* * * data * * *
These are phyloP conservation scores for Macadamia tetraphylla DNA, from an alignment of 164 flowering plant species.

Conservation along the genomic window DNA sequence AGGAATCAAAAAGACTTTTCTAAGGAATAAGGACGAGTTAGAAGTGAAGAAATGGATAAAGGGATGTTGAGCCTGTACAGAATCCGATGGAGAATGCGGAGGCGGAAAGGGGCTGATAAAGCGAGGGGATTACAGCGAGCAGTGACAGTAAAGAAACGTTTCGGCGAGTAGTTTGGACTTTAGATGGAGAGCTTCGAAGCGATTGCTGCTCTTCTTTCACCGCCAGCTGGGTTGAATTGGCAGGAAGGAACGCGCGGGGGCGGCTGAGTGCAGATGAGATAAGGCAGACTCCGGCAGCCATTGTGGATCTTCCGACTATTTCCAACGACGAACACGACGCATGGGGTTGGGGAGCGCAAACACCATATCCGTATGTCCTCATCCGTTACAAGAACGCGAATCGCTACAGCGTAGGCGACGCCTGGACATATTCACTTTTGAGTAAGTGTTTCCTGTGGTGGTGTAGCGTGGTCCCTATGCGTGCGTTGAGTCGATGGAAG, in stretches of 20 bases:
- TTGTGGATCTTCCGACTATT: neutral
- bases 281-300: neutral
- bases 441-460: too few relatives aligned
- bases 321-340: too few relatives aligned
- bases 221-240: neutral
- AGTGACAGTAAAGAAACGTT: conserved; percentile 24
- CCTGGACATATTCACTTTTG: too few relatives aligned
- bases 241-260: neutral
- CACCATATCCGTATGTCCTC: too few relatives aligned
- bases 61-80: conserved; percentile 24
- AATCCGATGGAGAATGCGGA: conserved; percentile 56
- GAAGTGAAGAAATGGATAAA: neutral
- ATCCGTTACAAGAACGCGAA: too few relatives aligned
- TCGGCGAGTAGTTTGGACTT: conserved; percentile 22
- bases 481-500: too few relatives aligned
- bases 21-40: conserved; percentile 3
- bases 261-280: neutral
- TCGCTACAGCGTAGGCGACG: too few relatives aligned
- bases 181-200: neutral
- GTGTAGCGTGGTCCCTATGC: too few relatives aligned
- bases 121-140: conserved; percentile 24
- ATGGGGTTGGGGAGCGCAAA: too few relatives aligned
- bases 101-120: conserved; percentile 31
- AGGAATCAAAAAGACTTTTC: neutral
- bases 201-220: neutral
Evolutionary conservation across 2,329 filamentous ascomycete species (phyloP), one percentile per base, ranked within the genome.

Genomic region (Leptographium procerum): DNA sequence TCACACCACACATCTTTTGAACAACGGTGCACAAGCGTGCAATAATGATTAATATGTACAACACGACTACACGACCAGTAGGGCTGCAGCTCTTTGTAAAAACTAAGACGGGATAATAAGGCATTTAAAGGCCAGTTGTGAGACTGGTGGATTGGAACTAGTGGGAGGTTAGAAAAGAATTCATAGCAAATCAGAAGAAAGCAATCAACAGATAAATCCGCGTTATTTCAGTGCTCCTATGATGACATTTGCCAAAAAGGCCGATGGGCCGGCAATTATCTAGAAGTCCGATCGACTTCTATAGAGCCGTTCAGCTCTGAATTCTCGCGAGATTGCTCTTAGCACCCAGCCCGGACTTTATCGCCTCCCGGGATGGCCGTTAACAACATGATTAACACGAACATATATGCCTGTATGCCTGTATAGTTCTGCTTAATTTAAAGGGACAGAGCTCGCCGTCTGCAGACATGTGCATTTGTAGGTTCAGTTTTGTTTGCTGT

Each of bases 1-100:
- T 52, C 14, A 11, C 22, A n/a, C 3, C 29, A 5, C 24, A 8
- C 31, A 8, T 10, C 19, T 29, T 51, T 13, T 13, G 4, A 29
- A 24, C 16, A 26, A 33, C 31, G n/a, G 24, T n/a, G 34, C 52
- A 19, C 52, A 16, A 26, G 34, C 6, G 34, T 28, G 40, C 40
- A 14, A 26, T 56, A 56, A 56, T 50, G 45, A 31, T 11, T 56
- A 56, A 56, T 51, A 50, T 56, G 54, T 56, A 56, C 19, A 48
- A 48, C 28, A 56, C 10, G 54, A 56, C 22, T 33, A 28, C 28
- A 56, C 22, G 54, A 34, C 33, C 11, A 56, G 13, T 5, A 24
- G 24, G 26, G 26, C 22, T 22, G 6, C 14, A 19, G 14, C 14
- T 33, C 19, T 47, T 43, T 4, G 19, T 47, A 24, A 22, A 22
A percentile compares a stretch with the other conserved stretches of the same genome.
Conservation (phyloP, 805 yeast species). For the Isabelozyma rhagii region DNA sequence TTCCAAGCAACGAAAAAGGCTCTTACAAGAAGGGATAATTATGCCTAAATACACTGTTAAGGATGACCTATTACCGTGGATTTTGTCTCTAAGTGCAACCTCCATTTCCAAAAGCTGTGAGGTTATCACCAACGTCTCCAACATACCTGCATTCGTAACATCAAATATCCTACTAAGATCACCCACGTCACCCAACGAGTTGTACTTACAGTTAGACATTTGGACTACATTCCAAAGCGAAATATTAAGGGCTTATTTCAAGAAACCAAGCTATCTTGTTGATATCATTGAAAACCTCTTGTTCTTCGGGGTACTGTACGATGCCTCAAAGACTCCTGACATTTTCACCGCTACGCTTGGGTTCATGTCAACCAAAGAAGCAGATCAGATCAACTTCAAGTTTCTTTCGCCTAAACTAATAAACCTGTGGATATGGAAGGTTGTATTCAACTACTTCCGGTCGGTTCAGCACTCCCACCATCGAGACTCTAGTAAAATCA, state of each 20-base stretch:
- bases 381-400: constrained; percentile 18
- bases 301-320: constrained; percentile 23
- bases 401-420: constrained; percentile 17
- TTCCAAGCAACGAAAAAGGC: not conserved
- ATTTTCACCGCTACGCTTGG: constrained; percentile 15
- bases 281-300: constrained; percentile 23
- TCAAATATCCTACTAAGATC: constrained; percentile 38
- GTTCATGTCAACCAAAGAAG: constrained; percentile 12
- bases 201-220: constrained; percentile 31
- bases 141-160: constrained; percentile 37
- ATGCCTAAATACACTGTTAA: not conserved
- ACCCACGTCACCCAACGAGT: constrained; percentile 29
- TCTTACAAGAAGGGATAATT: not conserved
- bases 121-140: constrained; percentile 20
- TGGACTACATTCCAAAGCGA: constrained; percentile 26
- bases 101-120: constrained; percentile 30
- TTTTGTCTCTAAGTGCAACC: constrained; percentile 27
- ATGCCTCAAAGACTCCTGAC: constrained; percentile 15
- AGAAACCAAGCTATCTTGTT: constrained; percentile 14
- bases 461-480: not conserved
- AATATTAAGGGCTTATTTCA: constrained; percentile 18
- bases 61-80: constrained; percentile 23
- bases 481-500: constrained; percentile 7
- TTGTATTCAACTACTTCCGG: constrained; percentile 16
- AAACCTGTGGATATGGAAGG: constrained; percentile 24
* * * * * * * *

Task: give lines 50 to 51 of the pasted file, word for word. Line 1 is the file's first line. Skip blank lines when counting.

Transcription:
- GTTCATGTCAACCAAAGAAG: constrained; percentile 12
- bases 201-220: constrained; percentile 31